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NIM nanosystems initiative munich

Wednesday, 10 December, 2014

NIM scientist Hendrik Dietz receives Gottfried Wilhelm Leibniz Prize

Germany’s most prestigious research award

Picture: A. Eckert,
A. Heddergott (TUM)

The NIM member Prof. Hendrik Dietz (TUM) has been awarded the Gottfried Wilhelm Leibniz Prize of the Deutsche Forschungsgemeinschaft (DFG, German Research Foundation). The 36-year-old biophysicist is thus the recipient of Germany’s most prestigious research award, which is endowed with 2.5 million euros. Hendrik Dietz is being honored for his internationally-renowned work in the field of bionanotechnology. His research into the mechanical and structural properties of proteins has opened up completely new horizons for the development of DNA-based “nanomachines”. A particularly outstanding aspect of Professor Dietz’s research is its interdisciplinarity (biomolecular physics, biochemistry, molecular medicine).

Dietz has been professor of physics at the TUM since 2009 and also a Hans Fischer Fellow of the TUM Institute for Advanced Study (IAS). He has already been awarded one of the European Union’s highly coveted ERC Starting Grants and the Arnold Sommerfeld Prize of the Bavarian Academy of Sciences and Humanities.

The human cell mostly consists of large complex molecules like DNA and proteins, which are self-organizing. The associated information is contained in their sequence – for example, in the base sequence – and in their three-dimensional structure. In his research, Dietz focuses on the question as to how nature’s principle of programmable structure formation can be exploited for technological purposes.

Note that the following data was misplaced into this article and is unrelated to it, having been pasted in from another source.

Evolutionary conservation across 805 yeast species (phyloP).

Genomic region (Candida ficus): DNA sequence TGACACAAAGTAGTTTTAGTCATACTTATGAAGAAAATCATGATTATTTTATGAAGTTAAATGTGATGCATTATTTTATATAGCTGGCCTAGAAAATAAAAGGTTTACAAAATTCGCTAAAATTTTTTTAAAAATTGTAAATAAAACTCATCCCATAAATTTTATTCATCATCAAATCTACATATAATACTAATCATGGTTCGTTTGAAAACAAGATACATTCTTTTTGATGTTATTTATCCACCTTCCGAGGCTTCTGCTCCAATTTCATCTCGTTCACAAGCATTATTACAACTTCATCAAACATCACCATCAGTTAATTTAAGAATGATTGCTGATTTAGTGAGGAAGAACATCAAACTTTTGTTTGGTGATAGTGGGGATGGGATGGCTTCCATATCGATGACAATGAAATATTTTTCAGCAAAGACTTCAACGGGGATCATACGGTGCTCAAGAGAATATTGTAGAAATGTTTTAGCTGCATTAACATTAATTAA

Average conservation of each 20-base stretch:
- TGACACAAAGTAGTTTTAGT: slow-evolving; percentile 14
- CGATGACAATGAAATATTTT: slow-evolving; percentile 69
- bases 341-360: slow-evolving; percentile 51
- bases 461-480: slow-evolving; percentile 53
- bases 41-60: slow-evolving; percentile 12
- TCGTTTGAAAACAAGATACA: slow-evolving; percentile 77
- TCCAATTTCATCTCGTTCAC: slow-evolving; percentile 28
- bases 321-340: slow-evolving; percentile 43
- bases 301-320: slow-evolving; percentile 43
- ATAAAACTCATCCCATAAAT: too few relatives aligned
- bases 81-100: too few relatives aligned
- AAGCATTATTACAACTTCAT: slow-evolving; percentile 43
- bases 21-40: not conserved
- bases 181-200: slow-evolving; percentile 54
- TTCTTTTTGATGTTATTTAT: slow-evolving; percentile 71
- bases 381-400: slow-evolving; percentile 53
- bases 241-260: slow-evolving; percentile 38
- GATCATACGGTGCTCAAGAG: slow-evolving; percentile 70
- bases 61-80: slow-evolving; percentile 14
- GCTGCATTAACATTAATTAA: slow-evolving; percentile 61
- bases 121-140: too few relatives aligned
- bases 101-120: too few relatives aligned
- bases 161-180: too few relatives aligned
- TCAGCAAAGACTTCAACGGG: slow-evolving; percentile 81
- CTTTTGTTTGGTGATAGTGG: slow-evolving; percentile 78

Dietz and his team use DNA as a building material, which is folded in a special way using a kind of “DNA origami” and thereby converted into three-dimensional structures. They have developed methods that enable the very fast and accurate implementation of this process. The development of a synthetic channel for lipid membranes is one example which illustrates the potential offered by this research. This channel could enable the programmed perforation of cells or bacteria and be further developed for the targeted localization of biologically active molecules in the cell interior.

Source (based on): Press release TU München


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